• Beta Decay

  • An electron or anti-electron (positron) is emitted or captured. The total number of nucleons (protons + neutrons) is the same in the old and the new element but either an proton has changed into a neutron or vice versa.

  • Fission

  • The nucleus splits into pieces. The total number of nucleons remains the same, but they are split into two or more smaller nuclei (elements)

Little Stuff means electrons, positrons,

and neutrinos

Fission


Beta decay l.jpg

e-

P

N

N

P

N

P

P

N

Anti-neutrino

N

P

Boron-10

5 Protons

5 Neutrons

e+

P

N

N

P

N

Neutrino

N

P

Lithium-7

3 Protons

4 Neutrons

Beta Decay

Electron Emission

  • There are two basic types of Beta Decay:

  • Electron emission: an electron (negatively charged) and an anti-neutrino are released and a neutron is changed into a proton. The total number of nucleons and the charge is conserved. The element moves up one space on the periodic chart (since it now has one more proton).

  • Positron emission: a positron (anti-electron, positively charged) and a neutrino are released and proton is changed into a neutron. The total number of nucleons and the charge is conserved. The element moves down one on the periodic chart (since it now has one less proton).

P

N

N

P

N

P

N

N

N

P

Beryllium-10

4 Protons

6 Neutrons

Positron Emission

P

N

N

P

P

N

P

Beryllium-7

4 Protons

3 Neutrons


Electron capture l.jpg

e-

P

N

N

P

N

Neutrino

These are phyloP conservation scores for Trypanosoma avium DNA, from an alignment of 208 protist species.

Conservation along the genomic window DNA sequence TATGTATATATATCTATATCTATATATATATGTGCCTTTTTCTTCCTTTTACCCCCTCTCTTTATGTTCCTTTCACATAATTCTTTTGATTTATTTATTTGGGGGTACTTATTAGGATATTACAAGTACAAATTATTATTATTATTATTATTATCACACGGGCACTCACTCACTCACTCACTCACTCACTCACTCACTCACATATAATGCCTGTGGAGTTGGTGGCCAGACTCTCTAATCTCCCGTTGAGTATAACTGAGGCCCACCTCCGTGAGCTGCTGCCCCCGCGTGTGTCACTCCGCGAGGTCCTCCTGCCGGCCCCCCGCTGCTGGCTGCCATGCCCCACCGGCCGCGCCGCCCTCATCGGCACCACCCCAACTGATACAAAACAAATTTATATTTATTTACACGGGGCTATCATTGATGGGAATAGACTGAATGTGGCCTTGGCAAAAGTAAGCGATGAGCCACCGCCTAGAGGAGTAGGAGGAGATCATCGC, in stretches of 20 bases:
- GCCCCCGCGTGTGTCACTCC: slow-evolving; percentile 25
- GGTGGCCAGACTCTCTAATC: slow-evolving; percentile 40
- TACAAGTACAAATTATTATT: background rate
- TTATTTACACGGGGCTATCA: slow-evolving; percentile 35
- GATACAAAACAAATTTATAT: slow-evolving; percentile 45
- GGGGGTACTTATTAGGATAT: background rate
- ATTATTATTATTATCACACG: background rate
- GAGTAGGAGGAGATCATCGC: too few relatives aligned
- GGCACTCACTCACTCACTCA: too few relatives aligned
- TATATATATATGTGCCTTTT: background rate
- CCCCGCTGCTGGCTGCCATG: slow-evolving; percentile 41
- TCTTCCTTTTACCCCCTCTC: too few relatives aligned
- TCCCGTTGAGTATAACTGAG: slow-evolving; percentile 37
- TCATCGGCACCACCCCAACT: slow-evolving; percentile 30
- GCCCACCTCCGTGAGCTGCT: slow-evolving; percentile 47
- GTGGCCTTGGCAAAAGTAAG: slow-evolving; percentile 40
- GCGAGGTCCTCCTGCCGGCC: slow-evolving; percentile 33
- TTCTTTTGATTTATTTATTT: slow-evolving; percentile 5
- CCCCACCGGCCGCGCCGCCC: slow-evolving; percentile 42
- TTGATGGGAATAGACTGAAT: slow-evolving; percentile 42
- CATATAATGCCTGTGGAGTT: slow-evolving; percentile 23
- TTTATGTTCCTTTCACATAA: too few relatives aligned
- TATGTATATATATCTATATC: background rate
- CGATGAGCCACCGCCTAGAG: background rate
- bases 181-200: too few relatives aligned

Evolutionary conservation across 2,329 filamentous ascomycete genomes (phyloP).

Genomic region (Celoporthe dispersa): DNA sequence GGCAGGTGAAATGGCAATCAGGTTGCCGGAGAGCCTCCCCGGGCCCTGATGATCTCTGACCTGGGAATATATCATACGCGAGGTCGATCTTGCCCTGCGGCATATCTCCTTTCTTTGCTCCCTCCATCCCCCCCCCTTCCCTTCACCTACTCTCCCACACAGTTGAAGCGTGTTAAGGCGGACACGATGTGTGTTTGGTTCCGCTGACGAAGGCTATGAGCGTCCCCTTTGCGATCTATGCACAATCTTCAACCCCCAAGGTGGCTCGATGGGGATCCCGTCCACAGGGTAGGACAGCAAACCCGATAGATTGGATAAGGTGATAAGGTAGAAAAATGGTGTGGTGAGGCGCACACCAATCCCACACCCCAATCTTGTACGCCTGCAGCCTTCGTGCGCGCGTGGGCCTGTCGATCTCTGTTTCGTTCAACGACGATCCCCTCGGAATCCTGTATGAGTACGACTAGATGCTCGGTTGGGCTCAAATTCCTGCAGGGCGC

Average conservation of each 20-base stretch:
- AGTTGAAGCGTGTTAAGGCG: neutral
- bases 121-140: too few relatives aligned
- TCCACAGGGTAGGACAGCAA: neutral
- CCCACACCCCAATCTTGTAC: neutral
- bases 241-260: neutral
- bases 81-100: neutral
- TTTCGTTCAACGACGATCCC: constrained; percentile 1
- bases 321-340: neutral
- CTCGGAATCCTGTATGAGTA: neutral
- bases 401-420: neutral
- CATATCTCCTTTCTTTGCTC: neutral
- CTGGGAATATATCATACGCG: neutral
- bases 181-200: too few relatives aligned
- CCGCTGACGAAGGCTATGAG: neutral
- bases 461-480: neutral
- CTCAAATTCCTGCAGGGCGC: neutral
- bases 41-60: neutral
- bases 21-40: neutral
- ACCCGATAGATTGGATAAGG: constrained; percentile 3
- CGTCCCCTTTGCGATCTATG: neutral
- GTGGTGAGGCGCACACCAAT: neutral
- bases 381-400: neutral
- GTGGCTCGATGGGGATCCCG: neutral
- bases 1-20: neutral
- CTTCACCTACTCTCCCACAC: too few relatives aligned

N

P

Lithium-7

3 Protons

4 Neutrons

Electron Capture

  • There is another way for isotopes that decay by positron emission to decay. A proton in the nucleus can capture an electron (usually one of the orbiting electrons in the inner shell) and change into a neutron. The end result is the same as positron emission.

  • It is also possible for nuclei that decay via electron emission to have positron capture as well. But positrons are much rarer in the universe than electrons, and there are none orbiting close by, so positron emission is nearly impossible.

Electron Capture

P

N

N

P

P

N

P

Beryllium-7

4 Protons

3 Neutrons


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Thorium-234

90 Protons

144 Neutrons

Little

Stuff

Alpha Particle

(Helium nucleus)

2 Protons

2 Neutrons

Curium-244

96 Protons

148 Neutrons

Little

Stuff

Neon-20

10 Protons

10 Neutrons

Fission

Alpha Decay

  • Fission only happens with heavy elements.

  • The simplest type of fission is called alpha-decay. A group of two protons and two neutrons (called an “alpha particle”, which is basically a helium nucleus) splits off and the rest of the nucleus remains as a whole.